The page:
What is Dramatic Irony?
-Dramatic Irony is when the words and actions of the characters in a work of literature are known to the audience or reader, but they are not known to certain characters in the story. The reader or audience has a greater knowledge of many of the characters themselves. -Shakespeare employs dramatic irony in many of his tragedies, so that the audience is engaged, and so they are able to witness characters errors in their action, predict the fate of the characters, and experience feelings of tragedy and grief. Examples of Dramatic Irony in Hamlet
Act 1, Scene 5
• Ghost of Old Hamlet talks to Hamlet and explains to him how his death occurred. • Ghost reveals that he was not actually killed by snakebite, as Claudius announced to the people of Denmark. • Ghost tells of how Claudius snuck into his garden while he was taking a nap. • Claudius poured poison in Old Hamlet`s ear, killing him, and sending his soul, unpurified, into the afterlife. • The audience knows the truth about Old Hamlet`s death, however, all of the characters in the play, apart from Hamlet, believe that Old Hamlet`s death was a tragic accident. • The reason that Claudius killed his brother is so that he could marry and sleep with Old Hamlet`s wife, who is Queen Gertrude. Importance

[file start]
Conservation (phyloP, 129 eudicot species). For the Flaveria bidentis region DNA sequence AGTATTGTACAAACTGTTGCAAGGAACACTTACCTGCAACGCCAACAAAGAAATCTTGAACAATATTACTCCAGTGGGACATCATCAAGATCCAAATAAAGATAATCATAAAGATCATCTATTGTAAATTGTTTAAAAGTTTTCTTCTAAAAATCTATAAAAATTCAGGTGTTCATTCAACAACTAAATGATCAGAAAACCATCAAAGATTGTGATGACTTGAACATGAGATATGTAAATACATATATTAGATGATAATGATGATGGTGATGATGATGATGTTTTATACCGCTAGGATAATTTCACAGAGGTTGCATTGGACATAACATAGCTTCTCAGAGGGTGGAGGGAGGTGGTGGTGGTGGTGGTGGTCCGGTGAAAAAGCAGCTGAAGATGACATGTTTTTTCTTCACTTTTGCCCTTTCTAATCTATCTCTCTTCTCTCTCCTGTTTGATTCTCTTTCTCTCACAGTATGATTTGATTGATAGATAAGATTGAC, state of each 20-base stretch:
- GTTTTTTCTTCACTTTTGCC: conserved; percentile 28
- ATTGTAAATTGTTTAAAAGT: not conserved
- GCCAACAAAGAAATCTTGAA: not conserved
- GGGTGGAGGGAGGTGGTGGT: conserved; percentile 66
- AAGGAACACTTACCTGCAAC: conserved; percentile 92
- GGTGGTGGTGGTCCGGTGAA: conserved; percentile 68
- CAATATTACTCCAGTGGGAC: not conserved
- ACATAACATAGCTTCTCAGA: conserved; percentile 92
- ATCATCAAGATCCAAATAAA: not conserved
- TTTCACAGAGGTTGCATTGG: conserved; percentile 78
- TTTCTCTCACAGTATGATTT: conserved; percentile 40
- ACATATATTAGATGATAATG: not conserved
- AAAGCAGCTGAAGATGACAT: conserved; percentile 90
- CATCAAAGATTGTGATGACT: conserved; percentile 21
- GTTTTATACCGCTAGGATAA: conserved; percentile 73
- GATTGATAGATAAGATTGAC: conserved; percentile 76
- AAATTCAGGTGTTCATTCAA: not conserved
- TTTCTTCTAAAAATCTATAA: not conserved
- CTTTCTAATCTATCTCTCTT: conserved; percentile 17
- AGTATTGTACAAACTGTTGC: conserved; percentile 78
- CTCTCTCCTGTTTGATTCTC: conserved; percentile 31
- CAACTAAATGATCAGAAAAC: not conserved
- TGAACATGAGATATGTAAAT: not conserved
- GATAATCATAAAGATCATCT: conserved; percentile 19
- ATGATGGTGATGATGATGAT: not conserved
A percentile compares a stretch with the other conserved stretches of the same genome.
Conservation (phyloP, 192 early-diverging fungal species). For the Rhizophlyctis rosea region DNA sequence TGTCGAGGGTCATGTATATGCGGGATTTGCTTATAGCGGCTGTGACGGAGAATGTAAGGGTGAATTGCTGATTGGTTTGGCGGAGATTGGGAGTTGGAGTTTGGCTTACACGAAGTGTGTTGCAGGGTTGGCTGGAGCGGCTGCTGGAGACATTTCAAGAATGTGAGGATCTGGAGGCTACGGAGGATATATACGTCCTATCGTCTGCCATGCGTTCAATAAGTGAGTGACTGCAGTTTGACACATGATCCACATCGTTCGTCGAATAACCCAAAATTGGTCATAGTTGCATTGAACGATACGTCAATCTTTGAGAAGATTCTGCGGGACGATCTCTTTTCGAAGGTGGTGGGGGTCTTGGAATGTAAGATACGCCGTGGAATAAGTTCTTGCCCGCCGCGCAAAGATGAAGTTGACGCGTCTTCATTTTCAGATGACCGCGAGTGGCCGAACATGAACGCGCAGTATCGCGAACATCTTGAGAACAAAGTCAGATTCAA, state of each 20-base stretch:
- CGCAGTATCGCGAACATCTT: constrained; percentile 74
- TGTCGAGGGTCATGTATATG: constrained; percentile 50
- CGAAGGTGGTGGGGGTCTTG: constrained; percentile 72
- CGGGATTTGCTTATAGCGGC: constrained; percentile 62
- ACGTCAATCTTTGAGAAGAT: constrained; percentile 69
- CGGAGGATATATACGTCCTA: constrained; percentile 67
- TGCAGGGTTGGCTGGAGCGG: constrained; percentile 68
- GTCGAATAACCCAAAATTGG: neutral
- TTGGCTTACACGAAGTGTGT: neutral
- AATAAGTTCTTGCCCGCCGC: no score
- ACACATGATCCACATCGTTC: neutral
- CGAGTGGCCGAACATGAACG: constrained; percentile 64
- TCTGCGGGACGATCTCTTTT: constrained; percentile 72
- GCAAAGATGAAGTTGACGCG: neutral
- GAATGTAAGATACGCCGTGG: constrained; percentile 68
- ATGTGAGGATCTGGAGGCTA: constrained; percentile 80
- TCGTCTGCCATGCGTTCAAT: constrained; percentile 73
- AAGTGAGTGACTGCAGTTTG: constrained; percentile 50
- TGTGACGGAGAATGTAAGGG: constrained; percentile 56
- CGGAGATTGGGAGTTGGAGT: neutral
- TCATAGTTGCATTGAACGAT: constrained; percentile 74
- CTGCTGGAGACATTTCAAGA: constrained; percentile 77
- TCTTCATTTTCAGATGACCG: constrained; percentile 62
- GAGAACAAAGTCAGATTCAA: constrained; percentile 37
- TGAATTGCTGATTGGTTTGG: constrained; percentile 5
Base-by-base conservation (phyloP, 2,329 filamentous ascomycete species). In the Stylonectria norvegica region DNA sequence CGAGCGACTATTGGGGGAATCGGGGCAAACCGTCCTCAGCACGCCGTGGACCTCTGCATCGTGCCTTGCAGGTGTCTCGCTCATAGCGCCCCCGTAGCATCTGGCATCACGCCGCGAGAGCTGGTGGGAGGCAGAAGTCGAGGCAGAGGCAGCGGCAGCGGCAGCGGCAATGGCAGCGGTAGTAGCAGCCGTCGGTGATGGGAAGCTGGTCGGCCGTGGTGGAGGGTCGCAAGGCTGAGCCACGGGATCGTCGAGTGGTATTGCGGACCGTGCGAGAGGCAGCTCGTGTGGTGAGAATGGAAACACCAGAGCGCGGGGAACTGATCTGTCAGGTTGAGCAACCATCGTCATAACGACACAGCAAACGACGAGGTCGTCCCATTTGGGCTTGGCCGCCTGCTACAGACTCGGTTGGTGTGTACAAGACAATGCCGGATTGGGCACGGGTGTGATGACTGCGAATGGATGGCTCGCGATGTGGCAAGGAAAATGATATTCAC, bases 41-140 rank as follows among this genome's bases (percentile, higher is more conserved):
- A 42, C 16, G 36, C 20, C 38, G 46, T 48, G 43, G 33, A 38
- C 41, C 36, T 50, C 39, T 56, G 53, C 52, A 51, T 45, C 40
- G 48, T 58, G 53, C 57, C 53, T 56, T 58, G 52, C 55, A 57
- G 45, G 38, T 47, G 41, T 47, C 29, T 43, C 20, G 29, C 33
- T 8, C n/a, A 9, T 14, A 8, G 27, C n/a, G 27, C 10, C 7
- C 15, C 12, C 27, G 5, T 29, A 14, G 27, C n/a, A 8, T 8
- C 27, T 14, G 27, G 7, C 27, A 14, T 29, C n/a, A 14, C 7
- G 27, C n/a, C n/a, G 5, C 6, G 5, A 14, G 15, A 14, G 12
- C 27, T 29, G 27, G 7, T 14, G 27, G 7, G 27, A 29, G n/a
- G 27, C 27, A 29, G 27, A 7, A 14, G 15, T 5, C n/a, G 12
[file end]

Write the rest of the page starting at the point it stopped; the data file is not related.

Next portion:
• The dramatic irony of this scene is effective because it allows the audience to feel sympathetic for Hamlet because he is faced with the impossible decision of whether or not to kill his uncle who is King Claudius. • This scene of dramatic irony creates the main plot of the play which is the attempt at revenge. • It creates the moral struggle that Hamlet is faced with throughout the play, whether he should murder the king for revenge or not.
Act 3, Scene 3
• King Claudius feels guilty for murdering his brother in order to marry Gertrude and become king of Denmark. • However, Claudius cannot play because his offence is so horrible that he knows that God...